Dear 43 Things Users,

10 years after introducing 43 Things to the world, we have decided we have met our last goal: completing the incredible experience that has been 43 Things. Please join us in giving one last cheer to all the folks who have shared their goals with the world, as well as all the people who have worked at The Robot Co-op to build this incredible website. We won a Webby Award, published a book, and brought happiness to a lot of people.

Starting today, 43 Things users can export their goals and entries from the site. Starting August 15, we will make the site “read only”. 43 Things users will still be able to view the site and export their content, but we won’t be taking any new content from users. We hope to leave the site up for folks to see and download their content until the end of the year. Ending on New Year’s Eve takes us full circle.

It has been a long ride (one of our original goals was to "build a company that lasts at least 2 years” - we beat that one!) While we wish the site could live on, it has suffered from a number of challenges - changes in how people use the site, the advertising industry, and how search engines view the site. We wish the outcome was different – but we’ve always been realistic about when our goals are met and when they aren't.

As of today, you will be able to download your goals and entries. See more about that on the FAQ page. Thanks for 10 great years of goal-setting and achieving.

- The Robots.

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8 people want to do this.

learn to speak blackfoot


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obsessed_with_stringIt is very difficult for me to learn new words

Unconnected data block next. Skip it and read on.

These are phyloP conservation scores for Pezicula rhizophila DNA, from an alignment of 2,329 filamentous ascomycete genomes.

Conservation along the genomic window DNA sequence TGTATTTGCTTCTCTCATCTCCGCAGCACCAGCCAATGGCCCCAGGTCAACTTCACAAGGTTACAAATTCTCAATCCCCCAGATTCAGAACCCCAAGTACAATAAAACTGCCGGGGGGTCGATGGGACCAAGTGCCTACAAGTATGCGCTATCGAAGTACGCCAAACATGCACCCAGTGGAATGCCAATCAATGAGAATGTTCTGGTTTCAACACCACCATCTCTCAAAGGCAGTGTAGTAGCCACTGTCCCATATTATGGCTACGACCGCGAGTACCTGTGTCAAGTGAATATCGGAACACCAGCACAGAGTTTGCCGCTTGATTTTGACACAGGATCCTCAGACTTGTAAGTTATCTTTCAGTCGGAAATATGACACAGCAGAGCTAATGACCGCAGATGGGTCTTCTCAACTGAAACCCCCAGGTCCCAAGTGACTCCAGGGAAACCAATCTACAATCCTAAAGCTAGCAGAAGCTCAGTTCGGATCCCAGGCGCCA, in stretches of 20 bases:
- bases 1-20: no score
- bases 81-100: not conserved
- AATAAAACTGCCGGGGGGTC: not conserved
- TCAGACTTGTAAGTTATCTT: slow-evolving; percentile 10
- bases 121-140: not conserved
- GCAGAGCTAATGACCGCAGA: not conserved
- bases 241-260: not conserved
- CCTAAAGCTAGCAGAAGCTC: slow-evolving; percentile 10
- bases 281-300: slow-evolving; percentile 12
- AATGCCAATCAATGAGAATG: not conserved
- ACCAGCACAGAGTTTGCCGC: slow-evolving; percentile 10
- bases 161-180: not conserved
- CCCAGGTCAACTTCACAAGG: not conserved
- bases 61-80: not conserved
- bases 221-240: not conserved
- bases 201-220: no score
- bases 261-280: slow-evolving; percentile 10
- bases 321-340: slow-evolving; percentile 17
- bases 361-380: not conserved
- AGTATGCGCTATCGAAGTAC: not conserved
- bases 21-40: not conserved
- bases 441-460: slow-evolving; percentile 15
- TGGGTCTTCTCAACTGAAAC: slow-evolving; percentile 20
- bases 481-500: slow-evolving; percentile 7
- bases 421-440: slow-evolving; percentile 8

because whenever I ask how to say something, the person (usually marty) says it quickly and i don’t have a chance to write it out. As far as i can tell, in Blackfoot culture you are expected to learn something the first time you are told. I have trouble with that. I even have trouble understanding english when it is spoken, my brain works better with written words. I usually have to watch somebody’s lips when they speak to me in order to understand what they are talking about, so of course that’s not easy with blackfoot. The words are so long and spoken so quickly, plus there isn’t much lip movement at all (all in the throat and the tip of the tongue)

Marty knows this, but he’s trying to teach me a new way of learning, since not everybody is going to walk me through everything step-by-step for the rest of my life, like i’m used to in school.

But his brother-in-law is white and seems to learn the same way i do. He uses flash cards. I think I’ll ask him if I can borrow them, or at least look them over sometime. 7 years ago


k sounds like a mix of “k” + “g”

p = “p” + “b”

t = “t” + “d”

h is silent (stretches out the vowel sounds before it)

i = “eee”
a = “ah”
o = “oh”
ao = “ow” (kinda)

double letters mean the sound is stretched out

apostrophes show a sort of guttural sound, there is no letter for it in the english language…hard to explain with words

Blackfoot is always spoken deep in the throat and at the tip of the tongue, while english is often spoken through the nose…again, hard to explain…but it is easy to hear the difference between native speakers and those just learning.

spelling of words isn’t important and often varies because Blackfoot was never written with letters prior to white people 7 years ago

obsessed_with_stringSee you later (there is no word for goodbye)

Kitaikitamaatsin’aohpowah 7 years ago


Kipiitaaki Kokomiki’som

(The Old Woman Night Light) 7 years ago


Naatosi 7 years ago


Mataaki 7 years ago


A-waa-tsaap-si 7 years ago

obsessed_with_stringwhat is your name?

Tsa Ki-Taaniko 7 years ago

obsessed_with_stringmy name is

Ni-Taaniko 7 years ago

obsessed_with_stringwhite woman

Na-pi-aki 7 years ago

obsessed_with_stringwhite man

Na-pi-koan 7 years ago

obsessed_with_stringwhite people

Na-pi-koaaksi 7 years ago

obsessed_with_stringgood morning

Ii-taam-iks-kanao-ton-ni 7 years ago


Ok-i 7 years ago

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